Drones, also known as Remotely Piloted Aircraft Systems (RPAS), are seeing a rapid rise in use across Australia. Technological development is enabling more, diverse applications of drones, from agriculture, to infrastructure inspections, to food delivery.
National Aviation Policy Issues Paper on Emerging Aviation Technologies
To enable and facilitate the rapid technology advancements in drones and electric vertical take-off and landing (eVTOL) vehicles, the Australian Government released a National Aviation Policy Issues Paper on Emerging Aviation Technologies for industry and broader stakeholder consultation.
This paper is the first step towards development of a national policy for the management of drones and other emerging aviation technologies. The paper identifies key opportunities and risks associated with these technologies, outlines some of the current approaches for managing these issues and proposes broad future policy directions.
The intention of the paper is to be the starting point for ongoing discussion and collaboration between government, industry and the broader community to develop a comprehensive national policy that will allow Australia to benefit from the considerable opportunities provided by emerging aviation technologies whilst effectively managing the risks and impacts associated with their use.
The public and industry were invited to provide comments and submissions on the issues paper. The department accepted submissions for review between 9 September 2020 and 31 October 2020.
- Submissions received to date
- National Aviation Policy Issues Paper on Emerging Aviation Technologies PDF: 2139 KB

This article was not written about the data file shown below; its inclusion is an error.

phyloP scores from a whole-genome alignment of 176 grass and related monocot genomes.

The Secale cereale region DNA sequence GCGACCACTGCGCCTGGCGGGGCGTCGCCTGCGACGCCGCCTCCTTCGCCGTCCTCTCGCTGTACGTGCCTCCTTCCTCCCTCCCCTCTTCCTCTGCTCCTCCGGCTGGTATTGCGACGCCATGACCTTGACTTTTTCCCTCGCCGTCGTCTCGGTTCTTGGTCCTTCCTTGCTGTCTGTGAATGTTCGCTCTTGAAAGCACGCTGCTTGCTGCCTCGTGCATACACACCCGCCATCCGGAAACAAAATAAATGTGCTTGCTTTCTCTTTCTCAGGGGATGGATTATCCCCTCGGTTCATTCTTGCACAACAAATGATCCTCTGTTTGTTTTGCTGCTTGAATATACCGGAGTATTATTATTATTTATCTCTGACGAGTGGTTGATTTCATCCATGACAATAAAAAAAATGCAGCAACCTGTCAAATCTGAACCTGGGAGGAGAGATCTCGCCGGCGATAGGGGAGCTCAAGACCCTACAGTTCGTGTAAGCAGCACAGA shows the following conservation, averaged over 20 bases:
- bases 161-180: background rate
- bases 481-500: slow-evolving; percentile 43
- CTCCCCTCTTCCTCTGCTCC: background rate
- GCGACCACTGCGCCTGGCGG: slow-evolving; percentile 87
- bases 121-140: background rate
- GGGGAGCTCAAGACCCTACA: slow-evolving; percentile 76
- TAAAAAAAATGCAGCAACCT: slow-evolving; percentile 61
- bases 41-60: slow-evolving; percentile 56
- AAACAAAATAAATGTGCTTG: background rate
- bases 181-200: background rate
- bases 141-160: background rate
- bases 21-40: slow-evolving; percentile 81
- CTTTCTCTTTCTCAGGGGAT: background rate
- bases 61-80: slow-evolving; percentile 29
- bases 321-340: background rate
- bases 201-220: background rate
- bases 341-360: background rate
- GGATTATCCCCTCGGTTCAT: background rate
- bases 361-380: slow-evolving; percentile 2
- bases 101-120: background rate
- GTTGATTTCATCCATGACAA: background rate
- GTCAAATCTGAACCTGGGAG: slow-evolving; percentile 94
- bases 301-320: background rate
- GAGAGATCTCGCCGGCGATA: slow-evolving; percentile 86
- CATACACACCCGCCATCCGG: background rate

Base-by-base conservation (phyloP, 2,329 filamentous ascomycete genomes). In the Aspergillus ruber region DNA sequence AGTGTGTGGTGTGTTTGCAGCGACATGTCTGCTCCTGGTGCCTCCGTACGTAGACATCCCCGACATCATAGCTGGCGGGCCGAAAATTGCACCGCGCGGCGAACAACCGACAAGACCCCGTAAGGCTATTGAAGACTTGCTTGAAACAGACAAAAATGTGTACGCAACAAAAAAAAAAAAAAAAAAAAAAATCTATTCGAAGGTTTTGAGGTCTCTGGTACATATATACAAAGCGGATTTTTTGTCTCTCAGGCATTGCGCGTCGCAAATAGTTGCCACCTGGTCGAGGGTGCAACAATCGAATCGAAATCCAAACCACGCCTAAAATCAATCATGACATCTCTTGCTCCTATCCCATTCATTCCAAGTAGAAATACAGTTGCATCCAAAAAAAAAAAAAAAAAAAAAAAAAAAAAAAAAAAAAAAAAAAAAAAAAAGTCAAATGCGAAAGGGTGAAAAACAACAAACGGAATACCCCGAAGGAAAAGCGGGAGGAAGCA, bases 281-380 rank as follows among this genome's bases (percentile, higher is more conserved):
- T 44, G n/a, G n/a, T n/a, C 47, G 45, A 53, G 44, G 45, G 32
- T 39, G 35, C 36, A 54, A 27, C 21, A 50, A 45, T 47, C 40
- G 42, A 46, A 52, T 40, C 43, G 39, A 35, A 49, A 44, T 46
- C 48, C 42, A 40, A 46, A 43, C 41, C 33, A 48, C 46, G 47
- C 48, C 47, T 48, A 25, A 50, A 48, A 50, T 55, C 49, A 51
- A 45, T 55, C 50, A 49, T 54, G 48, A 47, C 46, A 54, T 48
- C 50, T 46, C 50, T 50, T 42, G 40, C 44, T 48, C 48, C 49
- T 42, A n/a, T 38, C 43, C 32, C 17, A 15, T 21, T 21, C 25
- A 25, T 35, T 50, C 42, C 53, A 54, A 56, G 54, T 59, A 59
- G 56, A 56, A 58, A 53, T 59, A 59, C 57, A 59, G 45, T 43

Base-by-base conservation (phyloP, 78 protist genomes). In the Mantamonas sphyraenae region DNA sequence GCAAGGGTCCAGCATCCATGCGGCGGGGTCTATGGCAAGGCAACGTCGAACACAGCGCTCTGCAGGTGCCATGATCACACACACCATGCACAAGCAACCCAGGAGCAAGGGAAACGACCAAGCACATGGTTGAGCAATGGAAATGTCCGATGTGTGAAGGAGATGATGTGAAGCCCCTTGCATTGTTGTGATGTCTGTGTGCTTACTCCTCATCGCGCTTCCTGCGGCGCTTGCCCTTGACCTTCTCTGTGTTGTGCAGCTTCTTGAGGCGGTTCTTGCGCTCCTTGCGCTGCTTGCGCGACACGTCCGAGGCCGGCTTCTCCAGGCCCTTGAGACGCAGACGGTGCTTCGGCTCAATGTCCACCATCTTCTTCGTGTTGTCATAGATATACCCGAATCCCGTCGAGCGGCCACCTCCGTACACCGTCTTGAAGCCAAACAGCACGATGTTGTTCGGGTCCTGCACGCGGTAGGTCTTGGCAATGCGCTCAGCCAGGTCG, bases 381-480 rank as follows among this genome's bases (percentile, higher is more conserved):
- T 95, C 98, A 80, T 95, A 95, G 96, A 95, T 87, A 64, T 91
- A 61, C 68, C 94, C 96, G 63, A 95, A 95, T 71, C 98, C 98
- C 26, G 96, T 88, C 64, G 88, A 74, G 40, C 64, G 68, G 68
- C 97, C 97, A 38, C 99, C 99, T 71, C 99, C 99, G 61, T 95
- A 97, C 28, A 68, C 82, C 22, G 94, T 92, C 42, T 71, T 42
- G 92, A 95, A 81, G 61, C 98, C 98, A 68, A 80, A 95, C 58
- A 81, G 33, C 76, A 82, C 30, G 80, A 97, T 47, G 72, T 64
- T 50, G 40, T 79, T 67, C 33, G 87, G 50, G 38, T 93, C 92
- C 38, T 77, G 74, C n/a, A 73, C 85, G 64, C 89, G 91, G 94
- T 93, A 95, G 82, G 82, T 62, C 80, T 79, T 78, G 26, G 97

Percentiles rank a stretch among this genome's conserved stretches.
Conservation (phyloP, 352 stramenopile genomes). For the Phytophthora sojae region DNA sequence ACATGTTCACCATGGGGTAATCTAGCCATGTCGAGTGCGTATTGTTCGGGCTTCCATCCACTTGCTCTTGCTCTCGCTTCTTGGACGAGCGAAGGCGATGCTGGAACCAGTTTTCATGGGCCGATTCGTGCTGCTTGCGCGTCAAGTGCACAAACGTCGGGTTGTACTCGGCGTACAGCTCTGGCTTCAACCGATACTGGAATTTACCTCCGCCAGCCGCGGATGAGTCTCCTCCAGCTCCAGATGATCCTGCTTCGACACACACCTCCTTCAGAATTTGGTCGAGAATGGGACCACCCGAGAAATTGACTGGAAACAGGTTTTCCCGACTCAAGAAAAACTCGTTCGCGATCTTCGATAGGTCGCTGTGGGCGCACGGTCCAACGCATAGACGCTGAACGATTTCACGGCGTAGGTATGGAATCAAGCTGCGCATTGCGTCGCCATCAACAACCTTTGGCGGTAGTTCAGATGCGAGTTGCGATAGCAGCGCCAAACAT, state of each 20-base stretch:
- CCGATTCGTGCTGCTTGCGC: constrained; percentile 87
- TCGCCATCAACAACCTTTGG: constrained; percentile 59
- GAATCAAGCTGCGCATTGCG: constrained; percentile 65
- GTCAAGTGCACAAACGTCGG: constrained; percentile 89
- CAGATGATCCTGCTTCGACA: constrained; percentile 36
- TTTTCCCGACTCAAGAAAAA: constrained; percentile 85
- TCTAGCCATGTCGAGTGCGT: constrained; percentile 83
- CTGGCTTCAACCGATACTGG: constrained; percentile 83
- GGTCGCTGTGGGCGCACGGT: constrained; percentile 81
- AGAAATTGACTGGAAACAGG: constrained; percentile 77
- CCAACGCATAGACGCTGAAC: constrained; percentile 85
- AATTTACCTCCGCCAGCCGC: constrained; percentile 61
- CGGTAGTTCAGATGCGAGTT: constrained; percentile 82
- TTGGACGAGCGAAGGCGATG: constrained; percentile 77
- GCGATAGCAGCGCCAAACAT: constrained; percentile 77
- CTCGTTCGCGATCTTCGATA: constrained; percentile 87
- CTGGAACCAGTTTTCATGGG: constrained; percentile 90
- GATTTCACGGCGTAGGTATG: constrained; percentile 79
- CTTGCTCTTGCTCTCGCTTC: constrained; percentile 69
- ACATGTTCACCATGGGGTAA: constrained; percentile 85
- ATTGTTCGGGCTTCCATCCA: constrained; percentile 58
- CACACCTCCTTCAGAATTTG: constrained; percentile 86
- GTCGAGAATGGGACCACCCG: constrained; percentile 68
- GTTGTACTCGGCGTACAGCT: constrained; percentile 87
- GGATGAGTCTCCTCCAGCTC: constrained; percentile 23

Drones to deliver jobs and economic growth—Economic report
The department commissioned Deloitte Access Economics to quantify the potential economic benefits and savings broader drone use could have on the Australian economy over the next five, 10 and 20 year periods.
Key findings include:
- Creation and support of 5,500 full time equivalent jobs.
- $14.5 billion increase in GDP over the next 20 years – of which $4.4 billion would be in regional areas across New South Wales, Queensland and Victoria.
- Cost savings of $9.3 billion over the next 20 years, with $2.95 billion of this in the agriculture, forestry and fisheries industries, $2.4 billion in mining and $1.34 billion in construction.
The full report can be accessed below:
- Economic Benefit Analysis of Drones to Australia PDF: 1938 KB
The department has also conducted a review into the regulation of drone noise. You can find out more about the review at Noise Regulation for Remotely Piloted Aircraft (RPA)—Drones
To learn about the current rules and regulations for operating drones please visit CASA's Know Your Drone site
For information on the applicability of privacy laws to drones, please contact the Office of the Australian Information Commissioner